Dunstan still kept in touch with Glastonbury, which produced many pastors, abbots and bishops imbued with the ideals of renewal. One such was Æthelgar, successively Abbot of Winchester, Bishop of Selsey, and finally Archbishop of Canterbury on Dunstan’s death.
  Throughout the reign of Edgar, known as “the Peaceful”, Dunstan was at the king’s side. Elements of Edgar’s Coronation Service, devised by Dunstan, have endured right down to the present day. Edgar died in 975, and again there were rival claimants to the throne, the half-brothers Edward and Ethelred. Dunstan supported the claim of the elder brother Edward, but in 978 the unfortunate young man was murdered at Corfe Castle, and Ethelred (“the Unready”) succeeded. From then on Dunstan withdrew more and more from affairs of state, and for the last ten years of his life he devoted himself to the care of his diocese. He died on 19th May 988, and was immediately acclaimed as a Saint. His last words were a quotation from Psalm 110, sung at Sunday Vespers: “The merciful and gracious Lord hath made remembrance of his wonderful works; he hath given food to them that fear him.”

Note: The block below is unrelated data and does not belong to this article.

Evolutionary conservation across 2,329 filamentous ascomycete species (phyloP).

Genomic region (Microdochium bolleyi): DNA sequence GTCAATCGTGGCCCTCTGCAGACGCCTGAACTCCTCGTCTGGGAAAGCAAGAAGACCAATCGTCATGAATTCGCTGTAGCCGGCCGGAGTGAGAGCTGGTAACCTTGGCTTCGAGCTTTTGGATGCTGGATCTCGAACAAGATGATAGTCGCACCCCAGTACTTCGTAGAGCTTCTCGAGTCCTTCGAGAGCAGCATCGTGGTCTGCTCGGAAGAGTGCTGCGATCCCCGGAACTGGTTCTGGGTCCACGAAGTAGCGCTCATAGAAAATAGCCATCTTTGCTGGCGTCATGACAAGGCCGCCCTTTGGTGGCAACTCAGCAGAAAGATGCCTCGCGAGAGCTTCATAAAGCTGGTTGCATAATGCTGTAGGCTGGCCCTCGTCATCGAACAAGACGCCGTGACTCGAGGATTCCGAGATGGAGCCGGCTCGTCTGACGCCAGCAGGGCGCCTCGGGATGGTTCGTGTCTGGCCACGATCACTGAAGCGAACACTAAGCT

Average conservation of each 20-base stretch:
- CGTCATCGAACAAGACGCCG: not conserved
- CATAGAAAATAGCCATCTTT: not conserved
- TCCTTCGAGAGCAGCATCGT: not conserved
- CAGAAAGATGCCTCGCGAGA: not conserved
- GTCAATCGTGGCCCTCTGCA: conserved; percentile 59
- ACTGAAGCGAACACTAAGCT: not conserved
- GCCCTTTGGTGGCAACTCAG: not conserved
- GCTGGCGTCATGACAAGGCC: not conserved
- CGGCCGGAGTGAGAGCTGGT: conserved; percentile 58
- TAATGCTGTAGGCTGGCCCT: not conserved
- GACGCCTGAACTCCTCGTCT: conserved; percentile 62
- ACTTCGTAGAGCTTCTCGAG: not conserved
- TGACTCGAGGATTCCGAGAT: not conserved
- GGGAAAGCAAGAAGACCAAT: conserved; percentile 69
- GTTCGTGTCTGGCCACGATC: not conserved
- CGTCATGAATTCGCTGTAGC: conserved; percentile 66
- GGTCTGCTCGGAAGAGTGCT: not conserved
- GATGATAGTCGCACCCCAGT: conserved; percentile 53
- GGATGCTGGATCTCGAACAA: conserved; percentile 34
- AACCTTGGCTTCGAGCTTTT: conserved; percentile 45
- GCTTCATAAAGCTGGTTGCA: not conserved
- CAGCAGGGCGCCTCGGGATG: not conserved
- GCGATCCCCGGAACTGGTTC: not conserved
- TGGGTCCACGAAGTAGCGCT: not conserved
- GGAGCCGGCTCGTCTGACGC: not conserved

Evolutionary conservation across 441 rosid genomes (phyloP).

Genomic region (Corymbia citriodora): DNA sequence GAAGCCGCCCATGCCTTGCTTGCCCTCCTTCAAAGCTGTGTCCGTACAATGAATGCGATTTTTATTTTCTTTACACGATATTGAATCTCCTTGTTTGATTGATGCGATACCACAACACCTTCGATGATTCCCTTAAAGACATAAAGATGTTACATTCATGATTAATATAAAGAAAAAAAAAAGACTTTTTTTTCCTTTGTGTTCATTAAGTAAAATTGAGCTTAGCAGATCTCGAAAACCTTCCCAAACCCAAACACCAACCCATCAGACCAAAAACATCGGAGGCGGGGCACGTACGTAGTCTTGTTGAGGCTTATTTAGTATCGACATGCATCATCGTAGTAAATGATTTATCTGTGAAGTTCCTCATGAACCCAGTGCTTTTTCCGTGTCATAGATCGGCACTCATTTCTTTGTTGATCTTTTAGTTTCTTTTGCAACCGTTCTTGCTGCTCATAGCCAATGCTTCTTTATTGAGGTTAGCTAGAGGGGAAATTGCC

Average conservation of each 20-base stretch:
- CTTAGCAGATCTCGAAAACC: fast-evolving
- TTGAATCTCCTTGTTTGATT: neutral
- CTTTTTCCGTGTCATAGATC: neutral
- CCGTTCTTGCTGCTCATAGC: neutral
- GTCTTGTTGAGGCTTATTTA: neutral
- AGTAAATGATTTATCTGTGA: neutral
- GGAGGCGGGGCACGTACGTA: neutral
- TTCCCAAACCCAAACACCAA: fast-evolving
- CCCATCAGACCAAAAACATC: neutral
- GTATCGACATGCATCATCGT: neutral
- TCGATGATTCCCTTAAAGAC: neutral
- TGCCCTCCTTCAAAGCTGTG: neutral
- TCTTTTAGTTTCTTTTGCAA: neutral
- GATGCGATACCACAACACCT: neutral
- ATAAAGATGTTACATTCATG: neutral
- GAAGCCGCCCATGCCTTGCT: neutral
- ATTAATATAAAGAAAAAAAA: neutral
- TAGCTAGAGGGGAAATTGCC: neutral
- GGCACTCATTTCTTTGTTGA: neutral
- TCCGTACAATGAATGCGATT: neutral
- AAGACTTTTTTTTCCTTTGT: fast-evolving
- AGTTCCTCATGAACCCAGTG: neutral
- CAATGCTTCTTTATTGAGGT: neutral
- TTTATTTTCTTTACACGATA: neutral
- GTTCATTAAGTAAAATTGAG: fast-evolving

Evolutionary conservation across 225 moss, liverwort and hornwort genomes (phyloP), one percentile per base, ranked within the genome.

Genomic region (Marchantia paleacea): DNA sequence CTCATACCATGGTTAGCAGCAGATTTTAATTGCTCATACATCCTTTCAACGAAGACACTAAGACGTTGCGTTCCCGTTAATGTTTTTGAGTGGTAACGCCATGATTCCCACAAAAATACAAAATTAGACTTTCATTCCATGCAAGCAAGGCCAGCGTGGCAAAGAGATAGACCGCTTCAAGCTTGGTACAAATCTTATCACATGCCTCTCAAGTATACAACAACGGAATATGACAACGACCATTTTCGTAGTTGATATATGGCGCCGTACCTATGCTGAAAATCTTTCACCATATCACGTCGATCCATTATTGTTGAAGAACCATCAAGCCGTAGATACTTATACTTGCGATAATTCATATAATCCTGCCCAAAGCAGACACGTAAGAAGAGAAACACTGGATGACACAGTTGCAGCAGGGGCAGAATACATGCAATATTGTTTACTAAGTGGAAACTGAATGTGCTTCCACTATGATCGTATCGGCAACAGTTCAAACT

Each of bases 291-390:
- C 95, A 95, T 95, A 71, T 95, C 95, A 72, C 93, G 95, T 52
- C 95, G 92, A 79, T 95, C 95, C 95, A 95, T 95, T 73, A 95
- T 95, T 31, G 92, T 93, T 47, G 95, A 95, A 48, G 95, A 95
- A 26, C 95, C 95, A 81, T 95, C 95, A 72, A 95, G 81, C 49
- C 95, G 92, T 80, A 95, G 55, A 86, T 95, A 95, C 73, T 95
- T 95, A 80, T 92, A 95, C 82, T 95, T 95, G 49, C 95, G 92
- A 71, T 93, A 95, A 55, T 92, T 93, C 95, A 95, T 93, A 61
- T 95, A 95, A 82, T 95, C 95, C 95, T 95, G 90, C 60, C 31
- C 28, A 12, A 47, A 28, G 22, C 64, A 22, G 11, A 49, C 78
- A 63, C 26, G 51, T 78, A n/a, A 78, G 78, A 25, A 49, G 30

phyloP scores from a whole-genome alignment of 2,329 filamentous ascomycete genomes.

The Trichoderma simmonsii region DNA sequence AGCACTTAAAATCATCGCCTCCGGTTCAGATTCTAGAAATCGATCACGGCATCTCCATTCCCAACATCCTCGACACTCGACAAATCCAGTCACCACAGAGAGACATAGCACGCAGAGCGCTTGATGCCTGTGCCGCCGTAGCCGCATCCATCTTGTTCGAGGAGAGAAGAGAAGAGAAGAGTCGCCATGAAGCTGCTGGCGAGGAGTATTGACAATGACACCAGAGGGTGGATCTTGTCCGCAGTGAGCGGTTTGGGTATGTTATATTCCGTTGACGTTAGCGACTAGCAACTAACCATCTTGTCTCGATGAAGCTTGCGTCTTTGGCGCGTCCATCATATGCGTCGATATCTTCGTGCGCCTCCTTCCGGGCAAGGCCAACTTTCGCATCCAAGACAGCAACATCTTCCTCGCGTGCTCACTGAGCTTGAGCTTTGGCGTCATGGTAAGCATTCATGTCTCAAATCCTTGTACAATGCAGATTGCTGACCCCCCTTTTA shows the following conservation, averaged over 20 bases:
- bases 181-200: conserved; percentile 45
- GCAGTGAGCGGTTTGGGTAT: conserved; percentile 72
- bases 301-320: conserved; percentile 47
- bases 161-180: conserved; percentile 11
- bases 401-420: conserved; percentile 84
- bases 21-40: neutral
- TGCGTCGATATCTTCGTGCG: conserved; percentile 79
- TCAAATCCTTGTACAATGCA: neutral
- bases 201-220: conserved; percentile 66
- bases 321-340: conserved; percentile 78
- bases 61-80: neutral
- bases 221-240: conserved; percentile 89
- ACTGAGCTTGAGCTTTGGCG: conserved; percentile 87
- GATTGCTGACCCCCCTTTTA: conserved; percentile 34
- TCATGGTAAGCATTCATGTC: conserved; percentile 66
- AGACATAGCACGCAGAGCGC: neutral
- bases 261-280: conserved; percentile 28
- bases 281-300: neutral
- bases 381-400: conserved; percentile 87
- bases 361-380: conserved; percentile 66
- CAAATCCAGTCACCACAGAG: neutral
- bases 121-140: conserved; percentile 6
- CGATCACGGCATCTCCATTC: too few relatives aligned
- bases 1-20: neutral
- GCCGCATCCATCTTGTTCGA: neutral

Dunstan had made many of the wonderful works of God a reality for the English people. The quality of English life, religious, political, cultural and artistic, was the richer because of him. At Mayfield, where he had established a hospice for travellers, he built a wooden church. The story is told that when he came to dedicate it he found it incorrectly orientated; but a slight pressure of his shoulder brought the building into line. Be that as it may, one thing is very clear: amid all the activity of an immensely busy life, Dunstan was always first and foremost a man of prayer. “One thing at least of my own knowledge I can declare”, wrote his earliest biographer, “although he had spent his years here below under the veil of flesh, yet in spirit, whether awake or asleep, he lived always above this world, for ‘his homeland was in heaven’.”

Other saints: Bl. Columba of Rieti OP (1467 - 1501)

20 May (where celebrated)
Dominican Sister and Virgin.
  Blessed Columba was born in Rieti, Italy, in 1467. She was clothed with the habit of the Dominican Sisters of Penance at Rieti. Following in the footsteps of Saint Catherine of Siena, she showed an admirable charity towards the poor, the sick and the dying. In Perugia she founded a convent of sisters where she made profession and became prioress in 1490. There she was noted for her work of reconciliation for which she received the name “Dove of Peace.” She died there on the feast of the Ascension, May 20, 1501.

About the author of the Second Reading in today's Office of Readings:

Second Reading: Pope St Paul VI (1897-1978)